Jointly developed by graduate student Geoffrey von Maltzahn and Professor Sangeeta Bhatia of the Harvard-MIT Division of Health Sciences and Technology and MIT Department of Electrical Engineering and Computer Science, the nanorods are less than 40 nanometers long. Because blood vessels near tumors have tiny pores just large enough for the nanorods to enter, the rods accumulate inside tumors. When beams from a near infrared laser hit them, the particles absorb the energy and convert it to heat, reaching up to 70 degrees Celsius. This heat is localized enough to destroy the tumor without harming healthy tissue nearby. The nanorods could also be used to make chemotherapy and other traditional cancer treatments more effective because they can still weaken tumor cells when heated to lower temperatures.
Because the rods congregate inside tumors, they can also be used to detect the presence of tumors in the body. Any nanorods that don't reach a tumor congregate around the liver and spleen and then are ejected from the body through normal means. After injection, the gold particles can be imaged using Raman spectroscopy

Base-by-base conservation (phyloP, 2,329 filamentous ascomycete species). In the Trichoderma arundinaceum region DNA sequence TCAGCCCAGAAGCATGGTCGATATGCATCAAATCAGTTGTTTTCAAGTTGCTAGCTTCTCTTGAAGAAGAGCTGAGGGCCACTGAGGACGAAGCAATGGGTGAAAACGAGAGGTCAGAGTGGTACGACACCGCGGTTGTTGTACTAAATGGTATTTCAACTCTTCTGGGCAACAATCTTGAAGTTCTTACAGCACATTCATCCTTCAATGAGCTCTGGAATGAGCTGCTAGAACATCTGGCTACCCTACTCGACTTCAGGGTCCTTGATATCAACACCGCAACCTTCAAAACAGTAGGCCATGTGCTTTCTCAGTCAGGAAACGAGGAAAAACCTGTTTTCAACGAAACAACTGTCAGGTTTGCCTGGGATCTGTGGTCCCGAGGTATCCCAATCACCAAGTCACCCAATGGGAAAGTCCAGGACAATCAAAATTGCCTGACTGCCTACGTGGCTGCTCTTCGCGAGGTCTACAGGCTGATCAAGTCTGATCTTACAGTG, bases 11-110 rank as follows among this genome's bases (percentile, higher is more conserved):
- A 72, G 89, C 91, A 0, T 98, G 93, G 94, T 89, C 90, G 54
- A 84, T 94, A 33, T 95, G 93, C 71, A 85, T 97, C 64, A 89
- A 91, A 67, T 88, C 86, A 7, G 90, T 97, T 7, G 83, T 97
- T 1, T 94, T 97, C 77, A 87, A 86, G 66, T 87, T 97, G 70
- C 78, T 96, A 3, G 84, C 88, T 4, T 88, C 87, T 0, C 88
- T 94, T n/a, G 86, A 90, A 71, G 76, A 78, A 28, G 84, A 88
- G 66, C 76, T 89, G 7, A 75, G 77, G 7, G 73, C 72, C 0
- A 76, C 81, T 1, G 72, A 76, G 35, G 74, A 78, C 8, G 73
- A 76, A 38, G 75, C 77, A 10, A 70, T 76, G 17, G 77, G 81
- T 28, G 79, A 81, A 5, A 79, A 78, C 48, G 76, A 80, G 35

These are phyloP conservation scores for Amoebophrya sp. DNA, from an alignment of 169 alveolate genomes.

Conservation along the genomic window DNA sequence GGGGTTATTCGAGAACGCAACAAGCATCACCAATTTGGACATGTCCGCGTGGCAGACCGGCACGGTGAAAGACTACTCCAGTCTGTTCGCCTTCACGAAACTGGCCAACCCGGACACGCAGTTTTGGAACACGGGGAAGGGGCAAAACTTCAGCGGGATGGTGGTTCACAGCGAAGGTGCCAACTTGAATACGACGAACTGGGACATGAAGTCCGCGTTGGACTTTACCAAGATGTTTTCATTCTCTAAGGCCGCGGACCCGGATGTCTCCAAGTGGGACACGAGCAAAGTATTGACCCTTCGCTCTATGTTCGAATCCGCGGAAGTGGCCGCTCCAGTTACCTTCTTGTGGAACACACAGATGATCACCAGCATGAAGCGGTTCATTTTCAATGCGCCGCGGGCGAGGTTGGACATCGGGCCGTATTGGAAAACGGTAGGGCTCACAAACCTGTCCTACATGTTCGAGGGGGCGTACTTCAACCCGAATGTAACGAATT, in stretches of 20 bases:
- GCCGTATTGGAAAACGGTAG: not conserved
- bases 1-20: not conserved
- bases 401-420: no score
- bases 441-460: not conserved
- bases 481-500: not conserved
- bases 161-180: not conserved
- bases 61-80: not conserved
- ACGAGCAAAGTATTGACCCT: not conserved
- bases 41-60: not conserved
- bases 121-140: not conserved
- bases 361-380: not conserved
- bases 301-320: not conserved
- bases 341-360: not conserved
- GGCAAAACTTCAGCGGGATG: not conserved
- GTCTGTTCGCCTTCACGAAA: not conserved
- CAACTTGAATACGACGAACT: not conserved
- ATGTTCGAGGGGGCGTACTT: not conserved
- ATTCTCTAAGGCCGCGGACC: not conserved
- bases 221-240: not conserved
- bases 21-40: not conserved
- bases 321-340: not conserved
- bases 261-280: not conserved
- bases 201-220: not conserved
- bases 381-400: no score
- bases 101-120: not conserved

. If concentrations of particles are found anywhere other than the liver or spleen, it's a good indication of a tumor in that location. The particles can also be coated with different types of light scattering molecules to provide additional information about any tumors and the tissue surrounding them.
All tests to date have been performed on mice and have proven to be very successful. Tumors in mice disappeared within 15 days and did not reoccur during the three month test period after a single application of gold nanorods triggered by an infrared laser. Conversely, mice receiving no treatment, just the nanorods, or just the laser application, did not survive over the same period of time. Before the gold nanorods can be used on humans, the new technology must undergo clinical trials and the extensive FDA approval process.
TFOT has previously reported on other medical applications of nanotechnology including "smart bombs" that can deliver a virus to attack cancer cells
, an engineered nanostructure to deliver inhaled insulin
, and the development of nanobots
that can travel against the blood flow in human arteries and veins. TFOT has also reported on other medical applications of spectroscopy including a new way to use Raman spectroscopy to detect early tooth decay
and a blood glucose monitor
based on occlusion spectroscopy.
Read more about the gold nanorods and their applications in treating and diagnosing tumors in this MIT press release
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